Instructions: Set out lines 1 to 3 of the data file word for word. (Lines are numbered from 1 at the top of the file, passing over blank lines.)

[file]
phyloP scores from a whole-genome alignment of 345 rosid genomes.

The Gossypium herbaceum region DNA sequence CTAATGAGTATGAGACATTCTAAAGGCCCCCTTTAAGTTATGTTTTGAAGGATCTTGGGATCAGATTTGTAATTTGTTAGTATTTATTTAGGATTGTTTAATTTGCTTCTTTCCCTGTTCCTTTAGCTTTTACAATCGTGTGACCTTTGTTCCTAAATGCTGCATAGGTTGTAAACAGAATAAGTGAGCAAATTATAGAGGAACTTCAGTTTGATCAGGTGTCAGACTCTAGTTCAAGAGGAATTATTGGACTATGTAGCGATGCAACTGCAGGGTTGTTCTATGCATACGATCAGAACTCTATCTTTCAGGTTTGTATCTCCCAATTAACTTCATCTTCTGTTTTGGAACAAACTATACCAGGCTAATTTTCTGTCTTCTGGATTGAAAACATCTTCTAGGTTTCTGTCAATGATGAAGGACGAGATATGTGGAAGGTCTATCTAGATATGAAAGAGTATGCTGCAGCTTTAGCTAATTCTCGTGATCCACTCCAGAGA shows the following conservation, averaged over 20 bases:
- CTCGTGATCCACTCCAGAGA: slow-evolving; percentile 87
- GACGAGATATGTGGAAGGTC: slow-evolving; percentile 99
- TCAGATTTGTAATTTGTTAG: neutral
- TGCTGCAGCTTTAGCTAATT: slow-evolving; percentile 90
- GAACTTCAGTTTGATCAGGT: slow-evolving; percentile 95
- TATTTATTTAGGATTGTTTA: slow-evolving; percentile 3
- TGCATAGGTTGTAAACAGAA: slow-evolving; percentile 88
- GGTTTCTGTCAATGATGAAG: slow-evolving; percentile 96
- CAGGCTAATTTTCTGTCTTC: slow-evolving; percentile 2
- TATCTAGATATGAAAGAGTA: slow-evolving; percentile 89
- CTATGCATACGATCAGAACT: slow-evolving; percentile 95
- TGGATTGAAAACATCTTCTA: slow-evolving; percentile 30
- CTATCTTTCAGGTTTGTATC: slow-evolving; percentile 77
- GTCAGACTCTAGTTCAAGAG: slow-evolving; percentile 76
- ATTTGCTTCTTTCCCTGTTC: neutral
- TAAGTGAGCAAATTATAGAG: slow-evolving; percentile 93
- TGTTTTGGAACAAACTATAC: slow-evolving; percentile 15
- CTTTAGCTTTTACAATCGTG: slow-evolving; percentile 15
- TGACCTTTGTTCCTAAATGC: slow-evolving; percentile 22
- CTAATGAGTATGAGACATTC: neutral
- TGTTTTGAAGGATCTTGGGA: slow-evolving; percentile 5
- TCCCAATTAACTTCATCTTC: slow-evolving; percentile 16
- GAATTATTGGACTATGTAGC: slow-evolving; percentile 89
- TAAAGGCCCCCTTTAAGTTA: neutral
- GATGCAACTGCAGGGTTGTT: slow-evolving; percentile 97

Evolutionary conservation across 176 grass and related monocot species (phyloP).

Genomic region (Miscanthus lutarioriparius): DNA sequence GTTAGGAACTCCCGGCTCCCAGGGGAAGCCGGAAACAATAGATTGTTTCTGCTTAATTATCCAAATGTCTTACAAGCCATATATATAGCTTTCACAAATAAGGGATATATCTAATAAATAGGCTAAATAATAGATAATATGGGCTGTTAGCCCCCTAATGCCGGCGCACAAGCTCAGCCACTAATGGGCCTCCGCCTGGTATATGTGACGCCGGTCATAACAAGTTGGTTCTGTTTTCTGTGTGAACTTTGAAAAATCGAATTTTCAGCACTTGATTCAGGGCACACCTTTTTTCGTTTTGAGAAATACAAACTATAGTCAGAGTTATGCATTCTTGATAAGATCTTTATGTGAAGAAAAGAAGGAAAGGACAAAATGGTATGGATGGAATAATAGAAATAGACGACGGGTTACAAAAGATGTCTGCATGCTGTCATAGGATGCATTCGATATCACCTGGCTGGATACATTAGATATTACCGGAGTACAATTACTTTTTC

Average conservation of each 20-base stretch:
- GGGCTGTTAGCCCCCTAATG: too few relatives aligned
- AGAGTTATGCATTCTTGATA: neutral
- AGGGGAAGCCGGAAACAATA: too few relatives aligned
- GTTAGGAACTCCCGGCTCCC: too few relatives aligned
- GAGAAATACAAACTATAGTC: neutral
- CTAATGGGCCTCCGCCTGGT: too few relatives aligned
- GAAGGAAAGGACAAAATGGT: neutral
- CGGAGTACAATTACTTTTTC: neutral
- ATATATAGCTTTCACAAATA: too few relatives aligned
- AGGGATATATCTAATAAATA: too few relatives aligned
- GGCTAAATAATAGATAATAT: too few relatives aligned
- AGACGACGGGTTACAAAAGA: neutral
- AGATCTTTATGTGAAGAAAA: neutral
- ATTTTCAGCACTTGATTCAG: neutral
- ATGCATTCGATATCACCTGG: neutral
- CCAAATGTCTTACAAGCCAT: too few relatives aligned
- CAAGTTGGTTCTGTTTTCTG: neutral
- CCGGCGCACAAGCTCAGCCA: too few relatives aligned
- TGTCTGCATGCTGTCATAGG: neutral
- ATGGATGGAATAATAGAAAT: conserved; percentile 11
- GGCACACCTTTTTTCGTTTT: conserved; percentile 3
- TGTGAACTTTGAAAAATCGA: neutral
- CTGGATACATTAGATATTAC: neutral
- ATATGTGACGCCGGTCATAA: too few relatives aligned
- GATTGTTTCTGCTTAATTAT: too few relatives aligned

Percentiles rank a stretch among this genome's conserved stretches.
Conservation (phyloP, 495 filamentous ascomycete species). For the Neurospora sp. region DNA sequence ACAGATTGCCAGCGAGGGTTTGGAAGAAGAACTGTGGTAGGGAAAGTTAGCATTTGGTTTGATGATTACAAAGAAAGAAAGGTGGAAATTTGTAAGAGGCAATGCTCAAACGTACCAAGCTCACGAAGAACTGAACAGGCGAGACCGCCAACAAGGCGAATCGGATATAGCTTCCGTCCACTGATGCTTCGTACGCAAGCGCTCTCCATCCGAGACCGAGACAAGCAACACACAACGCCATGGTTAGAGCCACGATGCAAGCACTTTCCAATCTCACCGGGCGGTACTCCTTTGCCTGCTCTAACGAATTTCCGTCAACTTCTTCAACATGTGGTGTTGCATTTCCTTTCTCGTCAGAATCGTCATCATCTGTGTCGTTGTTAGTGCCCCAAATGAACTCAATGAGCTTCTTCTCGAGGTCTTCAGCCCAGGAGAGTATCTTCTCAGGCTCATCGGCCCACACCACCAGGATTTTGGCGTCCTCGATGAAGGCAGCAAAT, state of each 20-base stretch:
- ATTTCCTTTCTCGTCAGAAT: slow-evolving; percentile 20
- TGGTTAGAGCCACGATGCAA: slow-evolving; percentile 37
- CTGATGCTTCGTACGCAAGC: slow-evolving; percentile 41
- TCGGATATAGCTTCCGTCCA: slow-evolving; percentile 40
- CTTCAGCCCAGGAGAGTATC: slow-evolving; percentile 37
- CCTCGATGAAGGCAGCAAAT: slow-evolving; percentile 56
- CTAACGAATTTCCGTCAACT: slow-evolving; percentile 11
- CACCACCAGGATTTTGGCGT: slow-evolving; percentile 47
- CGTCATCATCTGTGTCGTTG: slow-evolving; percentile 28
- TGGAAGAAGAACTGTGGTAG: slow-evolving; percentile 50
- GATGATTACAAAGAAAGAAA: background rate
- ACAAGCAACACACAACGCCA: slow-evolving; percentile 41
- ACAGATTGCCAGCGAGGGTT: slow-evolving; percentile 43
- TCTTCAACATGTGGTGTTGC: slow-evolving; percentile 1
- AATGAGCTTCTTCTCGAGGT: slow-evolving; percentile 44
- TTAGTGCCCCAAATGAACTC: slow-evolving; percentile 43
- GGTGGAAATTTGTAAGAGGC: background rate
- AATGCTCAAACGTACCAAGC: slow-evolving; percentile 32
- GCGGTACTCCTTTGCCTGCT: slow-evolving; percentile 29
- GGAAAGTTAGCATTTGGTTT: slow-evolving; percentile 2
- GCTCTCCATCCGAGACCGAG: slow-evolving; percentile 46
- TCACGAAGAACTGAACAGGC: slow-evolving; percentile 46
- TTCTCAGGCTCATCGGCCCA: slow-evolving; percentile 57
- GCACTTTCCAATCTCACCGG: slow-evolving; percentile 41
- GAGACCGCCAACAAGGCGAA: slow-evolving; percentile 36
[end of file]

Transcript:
phyloP scores from a whole-genome alignment of 345 rosid genomes.

The Gossypium herbaceum region DNA sequence CTAATGAGTATGAGACATTCTAAAGGCCCCCTTTAAGTTATGTTTTGAAGGATCTTGGGATCAGATTTGTAATTTGTTAGTATTTATTTAGGATTGTTTAATTTGCTTCTTTCCCTGTTCCTTTAGCTTTTACAATCGTGTGACCTTTGTTCCTAAATGCTGCATAGGTTGTAAACAGAATAAGTGAGCAAATTATAGAGGAACTTCAGTTTGATCAGGTGTCAGACTCTAGTTCAAGAGGAATTATTGGACTATGTAGCGATGCAACTGCAGGGTTGTTCTATGCATACGATCAGAACTCTATCTTTCAGGTTTGTATCTCCCAATTAACTTCATCTTCTGTTTTGGAACAAACTATACCAGGCTAATTTTCTGTCTTCTGGATTGAAAACATCTTCTAGGTTTCTGTCAATGATGAAGGACGAGATATGTGGAAGGTCTATCTAGATATGAAAGAGTATGCTGCAGCTTTAGCTAATTCTCGTGATCCACTCCAGAGA shows the following conservation, averaged over 20 bases:
- CTCGTGATCCACTCCAGAGA: slow-evolving; percentile 87